Trump’s DACA dodge
So solving one important part of the immigration reform puzzle is now all up to a Congress that hasn’t been able to organize a two-car funeral.
Trying to appease his hardline base while arguing that he’s also showing a measure of compassion for those that his base would be happy to round up and send over the border tomorrow, President Trump punted. His decision to end the Deferred Action for Childhood Arrivals, or DACA, program — but to delay by six months the effective date of the order passes the buck to Congress. Lawmakers will now be under pressure to craft — and pass — a permanent solution that legalizes the status of some 800,000 US residents brought here illegally by their parents when they were children.
It won’t be easy. If it were, Congress would have passed a measure sometime over the 16 years that the issue has been stalemated on Capitol Hill. DACA was the stopgap answer President Obama imposed as a temporary fix for childhood arrivals, allowing them to go to school and work, but it was always subject to termination.
Trump, as has been often pointed out, is not particularly guided by unwavering conviction on the great issues of the day. His “buy American” shtick was never a guiding principle of his own business dealings. And his vitriolic denunciation of immigrants during the campaign seemed as much driven by political opportunism as deep-seated belief. He sensed an opening in the Republican primary for a candidate who played to the angry, nativist impulses of a segment of the voters — and he took it.
He repeatedly hinted that they will not be targeted by his broader crackdown on illegal immigration. “We love the dreamers,” he said of those he described as “incredible kids.” “Dreamers — everything’s fine.” “We’re going to show great heart.”
Apart from the bone he’s tossed to his red-meat base, Trump’s move is bad one from every other political angle imaginable, says Joe Battenfeld. Among them, he says, Trump has gone after kids — always a political no-no, giving Democrats a chance to claim a victory if Congress passes permanent protection for the 800,000 people affected. To top it all off, he took the duck-and-hide approach to it all by having his hardbar anti-immigrant attorney general face the cameras to announce the decision. The New York Times reports that the detail-challenged president may not have even understood the full implications of the order he issued.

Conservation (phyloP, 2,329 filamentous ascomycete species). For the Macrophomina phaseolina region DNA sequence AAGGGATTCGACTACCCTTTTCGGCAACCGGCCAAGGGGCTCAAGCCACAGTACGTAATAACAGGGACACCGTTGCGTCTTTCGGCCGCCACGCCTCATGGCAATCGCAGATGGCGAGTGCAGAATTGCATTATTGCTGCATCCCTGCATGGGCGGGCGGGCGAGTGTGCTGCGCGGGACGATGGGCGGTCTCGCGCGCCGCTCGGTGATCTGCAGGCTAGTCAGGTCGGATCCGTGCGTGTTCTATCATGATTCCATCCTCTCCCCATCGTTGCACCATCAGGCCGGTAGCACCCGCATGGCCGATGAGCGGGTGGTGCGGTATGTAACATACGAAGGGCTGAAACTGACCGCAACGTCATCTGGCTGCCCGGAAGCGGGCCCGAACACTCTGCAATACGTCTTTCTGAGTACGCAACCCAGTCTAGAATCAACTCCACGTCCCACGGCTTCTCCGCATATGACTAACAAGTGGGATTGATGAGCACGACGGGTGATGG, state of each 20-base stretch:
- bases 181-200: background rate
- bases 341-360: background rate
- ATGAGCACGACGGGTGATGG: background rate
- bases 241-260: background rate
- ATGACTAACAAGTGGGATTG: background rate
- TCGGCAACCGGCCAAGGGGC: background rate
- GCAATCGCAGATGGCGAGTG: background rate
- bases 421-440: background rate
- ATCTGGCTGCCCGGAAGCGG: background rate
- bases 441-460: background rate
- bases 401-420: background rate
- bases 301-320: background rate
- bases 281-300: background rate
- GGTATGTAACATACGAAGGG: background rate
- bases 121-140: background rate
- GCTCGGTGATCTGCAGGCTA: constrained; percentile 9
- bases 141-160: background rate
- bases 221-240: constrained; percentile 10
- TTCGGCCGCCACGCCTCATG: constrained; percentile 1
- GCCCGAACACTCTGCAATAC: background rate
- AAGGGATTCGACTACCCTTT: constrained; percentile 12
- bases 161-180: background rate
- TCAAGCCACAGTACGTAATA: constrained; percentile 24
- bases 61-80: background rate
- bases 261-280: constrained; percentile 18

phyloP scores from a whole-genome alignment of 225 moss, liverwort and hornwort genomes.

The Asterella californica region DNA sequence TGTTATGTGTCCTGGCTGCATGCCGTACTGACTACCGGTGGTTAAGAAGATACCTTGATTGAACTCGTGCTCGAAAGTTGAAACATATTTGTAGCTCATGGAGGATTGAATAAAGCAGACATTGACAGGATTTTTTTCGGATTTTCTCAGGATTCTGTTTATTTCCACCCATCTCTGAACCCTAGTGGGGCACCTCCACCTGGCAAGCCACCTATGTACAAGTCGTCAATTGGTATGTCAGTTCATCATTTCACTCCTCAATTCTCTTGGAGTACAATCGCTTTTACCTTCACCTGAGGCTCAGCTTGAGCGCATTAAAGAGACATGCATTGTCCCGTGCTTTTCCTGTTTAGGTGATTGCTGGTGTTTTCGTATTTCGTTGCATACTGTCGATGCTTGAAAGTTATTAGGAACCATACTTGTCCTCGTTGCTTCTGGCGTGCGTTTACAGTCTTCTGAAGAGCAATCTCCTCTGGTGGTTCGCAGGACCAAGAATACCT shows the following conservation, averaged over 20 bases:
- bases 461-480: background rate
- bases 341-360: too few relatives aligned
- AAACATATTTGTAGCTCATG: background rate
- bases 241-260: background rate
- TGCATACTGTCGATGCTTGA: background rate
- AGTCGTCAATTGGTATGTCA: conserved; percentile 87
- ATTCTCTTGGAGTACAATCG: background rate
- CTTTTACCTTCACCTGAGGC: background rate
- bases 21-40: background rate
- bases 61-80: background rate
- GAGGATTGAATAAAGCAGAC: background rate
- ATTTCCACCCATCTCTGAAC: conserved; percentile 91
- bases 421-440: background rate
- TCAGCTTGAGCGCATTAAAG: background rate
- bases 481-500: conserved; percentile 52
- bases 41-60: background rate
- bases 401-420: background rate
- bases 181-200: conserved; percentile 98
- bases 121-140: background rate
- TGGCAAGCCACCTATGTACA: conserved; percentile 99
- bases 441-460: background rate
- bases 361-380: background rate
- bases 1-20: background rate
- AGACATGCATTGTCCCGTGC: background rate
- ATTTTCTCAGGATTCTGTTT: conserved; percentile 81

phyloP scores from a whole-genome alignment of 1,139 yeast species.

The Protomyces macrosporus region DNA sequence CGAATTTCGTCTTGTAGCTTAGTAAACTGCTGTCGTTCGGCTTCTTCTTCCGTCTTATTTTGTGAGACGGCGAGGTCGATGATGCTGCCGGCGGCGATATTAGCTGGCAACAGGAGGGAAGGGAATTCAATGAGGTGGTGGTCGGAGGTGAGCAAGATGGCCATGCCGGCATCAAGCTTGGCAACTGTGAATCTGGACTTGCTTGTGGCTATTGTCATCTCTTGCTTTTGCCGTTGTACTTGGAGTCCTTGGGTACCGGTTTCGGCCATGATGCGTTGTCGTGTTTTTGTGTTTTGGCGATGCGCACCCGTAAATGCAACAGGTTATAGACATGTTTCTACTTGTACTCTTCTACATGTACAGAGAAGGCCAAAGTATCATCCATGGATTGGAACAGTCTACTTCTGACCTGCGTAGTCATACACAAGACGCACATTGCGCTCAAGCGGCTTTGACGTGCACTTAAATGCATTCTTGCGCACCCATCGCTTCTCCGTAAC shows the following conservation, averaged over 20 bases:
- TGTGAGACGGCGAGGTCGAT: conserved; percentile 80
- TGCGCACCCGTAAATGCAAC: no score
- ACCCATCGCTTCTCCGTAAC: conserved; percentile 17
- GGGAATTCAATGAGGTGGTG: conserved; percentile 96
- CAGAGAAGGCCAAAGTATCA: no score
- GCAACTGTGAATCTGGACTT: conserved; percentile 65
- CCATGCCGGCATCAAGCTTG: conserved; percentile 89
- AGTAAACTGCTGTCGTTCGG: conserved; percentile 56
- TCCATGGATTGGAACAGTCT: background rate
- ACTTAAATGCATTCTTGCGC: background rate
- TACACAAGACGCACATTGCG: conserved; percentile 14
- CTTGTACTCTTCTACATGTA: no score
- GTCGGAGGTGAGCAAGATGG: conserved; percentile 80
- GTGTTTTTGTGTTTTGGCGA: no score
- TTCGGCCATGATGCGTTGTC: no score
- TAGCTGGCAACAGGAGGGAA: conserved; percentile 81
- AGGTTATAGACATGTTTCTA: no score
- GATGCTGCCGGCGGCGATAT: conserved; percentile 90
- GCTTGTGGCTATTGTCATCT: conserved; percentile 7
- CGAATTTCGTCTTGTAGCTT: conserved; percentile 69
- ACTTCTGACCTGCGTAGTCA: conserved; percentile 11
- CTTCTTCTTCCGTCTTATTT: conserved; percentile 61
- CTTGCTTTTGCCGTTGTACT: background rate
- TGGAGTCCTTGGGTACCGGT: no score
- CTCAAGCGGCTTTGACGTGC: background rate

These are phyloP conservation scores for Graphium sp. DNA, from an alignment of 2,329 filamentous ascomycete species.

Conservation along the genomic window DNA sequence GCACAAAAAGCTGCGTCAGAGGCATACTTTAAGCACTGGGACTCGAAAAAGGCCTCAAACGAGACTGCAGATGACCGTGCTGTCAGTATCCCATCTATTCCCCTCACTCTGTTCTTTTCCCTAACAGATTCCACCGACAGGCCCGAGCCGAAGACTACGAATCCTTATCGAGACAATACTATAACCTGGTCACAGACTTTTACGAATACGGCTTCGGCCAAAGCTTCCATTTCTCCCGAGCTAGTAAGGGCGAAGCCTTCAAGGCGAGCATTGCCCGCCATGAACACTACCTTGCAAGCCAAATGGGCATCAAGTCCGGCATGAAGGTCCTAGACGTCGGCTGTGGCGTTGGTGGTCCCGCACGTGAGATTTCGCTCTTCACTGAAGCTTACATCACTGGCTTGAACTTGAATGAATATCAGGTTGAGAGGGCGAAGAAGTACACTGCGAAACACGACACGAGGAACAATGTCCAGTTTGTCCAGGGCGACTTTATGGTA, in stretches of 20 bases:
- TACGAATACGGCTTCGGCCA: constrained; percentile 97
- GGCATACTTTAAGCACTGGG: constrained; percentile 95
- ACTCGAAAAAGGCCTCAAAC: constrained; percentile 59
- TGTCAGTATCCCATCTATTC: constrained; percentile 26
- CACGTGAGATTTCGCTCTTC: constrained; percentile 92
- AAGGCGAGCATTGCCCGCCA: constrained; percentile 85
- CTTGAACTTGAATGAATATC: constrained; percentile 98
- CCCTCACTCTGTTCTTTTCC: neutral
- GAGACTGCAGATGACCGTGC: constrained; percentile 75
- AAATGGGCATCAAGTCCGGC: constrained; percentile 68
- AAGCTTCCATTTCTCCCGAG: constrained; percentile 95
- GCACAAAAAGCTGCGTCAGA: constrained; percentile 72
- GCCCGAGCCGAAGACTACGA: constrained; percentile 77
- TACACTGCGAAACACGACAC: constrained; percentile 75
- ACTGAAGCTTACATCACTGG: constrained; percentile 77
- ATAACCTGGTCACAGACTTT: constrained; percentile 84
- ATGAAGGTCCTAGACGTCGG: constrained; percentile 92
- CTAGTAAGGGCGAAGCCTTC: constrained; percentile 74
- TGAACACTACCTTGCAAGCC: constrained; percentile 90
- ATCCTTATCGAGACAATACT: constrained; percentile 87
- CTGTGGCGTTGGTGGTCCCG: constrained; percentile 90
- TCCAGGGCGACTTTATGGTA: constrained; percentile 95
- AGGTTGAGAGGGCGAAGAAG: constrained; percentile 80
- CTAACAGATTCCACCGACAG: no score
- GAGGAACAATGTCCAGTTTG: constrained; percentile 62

A Globe editorial calls it “another cruel and misguided move by a president who sees immigrants as little more than political fodder.” But it says there is “a silver lining of sorts” in the six-month window for Congress to take action.
“Can a heretofore dysfunctional Republican Congress act on what should be a moral imperative?” asks the Globe’s Scot Lehigh in a separate column.
Referring to House Speaker Paul Ryan and minority leader Nancy Pelosi, a Herald editorial said, hopefully: “Putting aside the usual partisan rhetoric, they both seem committed to crafting a legislative solution.”
The clock is ticking.
The state’s Cannabis Control Commission may be struggling for funds. (CommonWealth)
Secretary of State Bill Galvin plans to testify today in support of legislation that would require presidential candidates to release their tax returns in order to appear on the Massachusetts ballot. (Boston Globe) A Herald editorial slams the bill, and says it’s not likely to pass constitutional muster.
Methuen approves a temporary moratorium on retail marijuana shops and is prepping a total ban. (Eagle-Tribune)
Three Quincy city councilors have proposed an ordinance to regulate sober homes, group houses for recovering addicts that federal courts have said are exempt from regulations under the Fair Housing Act and Americans with Disabilities Act. (Patriot Ledger)
The Globe spotlights the tensions in Lowell between better-off longtime residents and lower-income immigrant newcomers.